By: E&P Staff
Even as newspapers and broadcasters gird for a fight over media cross-ownership as the Federal Communications Commission (FCC) begins its mandatory quadrennial review of media ownership laws, a coalition of public interest organizations returned to a U.S. appellate court Monday seeking to overturn a 2008 FCC rule that loosened the ban on same-market common ownership of a newspaper and broadcast station.
Media Access Project (MAP), the Institute for Public Representation (IPR), Free Press and other groups field a brief with the U.S. Court of Appeals for the Third Circuit today, arguing the FCC’s 2008 rule was unreasonable and unlawful.
In that 2008 rule change, passed in party-line vote by the commission’s then-Republican majority, newspapers in the top markets were permitted to also own a smaller-rated television or radio station.
In an announcement of their brief Monday, the groups argued that the rule was “marred by procedural irregularities, ambiguous provisions, and loopholes, all of which counter the rule’s stated purpose to increase diversity in the marketplace of ideas.”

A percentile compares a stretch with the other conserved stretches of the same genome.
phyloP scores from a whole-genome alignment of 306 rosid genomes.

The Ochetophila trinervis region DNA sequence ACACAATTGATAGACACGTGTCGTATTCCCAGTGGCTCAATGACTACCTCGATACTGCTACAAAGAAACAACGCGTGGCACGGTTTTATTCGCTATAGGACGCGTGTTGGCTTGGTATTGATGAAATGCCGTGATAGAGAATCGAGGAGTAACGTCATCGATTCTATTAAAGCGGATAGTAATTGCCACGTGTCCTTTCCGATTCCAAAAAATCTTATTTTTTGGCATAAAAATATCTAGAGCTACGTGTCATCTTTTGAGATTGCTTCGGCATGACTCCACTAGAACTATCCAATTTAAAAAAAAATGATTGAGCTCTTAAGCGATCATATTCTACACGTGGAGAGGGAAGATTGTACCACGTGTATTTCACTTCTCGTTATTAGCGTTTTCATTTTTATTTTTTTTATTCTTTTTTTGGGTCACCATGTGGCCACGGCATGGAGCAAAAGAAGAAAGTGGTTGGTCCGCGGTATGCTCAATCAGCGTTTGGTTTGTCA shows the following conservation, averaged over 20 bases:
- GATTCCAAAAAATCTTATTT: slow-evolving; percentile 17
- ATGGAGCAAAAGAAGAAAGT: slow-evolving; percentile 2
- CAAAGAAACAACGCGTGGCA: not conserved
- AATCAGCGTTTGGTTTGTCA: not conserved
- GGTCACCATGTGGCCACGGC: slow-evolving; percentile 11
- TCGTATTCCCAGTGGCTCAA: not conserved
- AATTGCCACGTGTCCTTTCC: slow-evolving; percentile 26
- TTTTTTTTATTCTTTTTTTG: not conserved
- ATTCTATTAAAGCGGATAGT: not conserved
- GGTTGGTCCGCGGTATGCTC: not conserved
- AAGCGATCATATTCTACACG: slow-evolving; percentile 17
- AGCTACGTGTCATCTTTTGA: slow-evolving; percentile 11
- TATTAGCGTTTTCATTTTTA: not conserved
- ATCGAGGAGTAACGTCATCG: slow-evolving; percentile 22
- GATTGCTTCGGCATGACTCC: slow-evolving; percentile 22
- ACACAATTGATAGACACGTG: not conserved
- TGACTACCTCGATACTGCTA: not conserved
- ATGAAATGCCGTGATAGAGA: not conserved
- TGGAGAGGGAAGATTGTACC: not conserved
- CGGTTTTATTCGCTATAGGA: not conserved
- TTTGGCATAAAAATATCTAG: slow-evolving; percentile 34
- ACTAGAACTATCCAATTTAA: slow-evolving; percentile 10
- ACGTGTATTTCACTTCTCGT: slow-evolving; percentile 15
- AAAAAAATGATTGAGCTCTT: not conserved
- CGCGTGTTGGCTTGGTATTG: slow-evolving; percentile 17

They also argued the FCC improperly neglected to consider the effect of changing broadcast ownership rules on minority or female ownership.
“The Commission’s 2008 cross-ownership rule is fraught with loopholes that further limit diversity in our media environment,” Andrew Jay Schwartzman, MAP’s vice president and senior policy director, said in a prepared statement. “Given the Commission’s aims to increase diversity, the enactment of this rule was the antithesis of reasoned decision-making.”
Free Press policy counsel Corie Wright said the rules “have opened a back door to consolidation that could undermine these values.”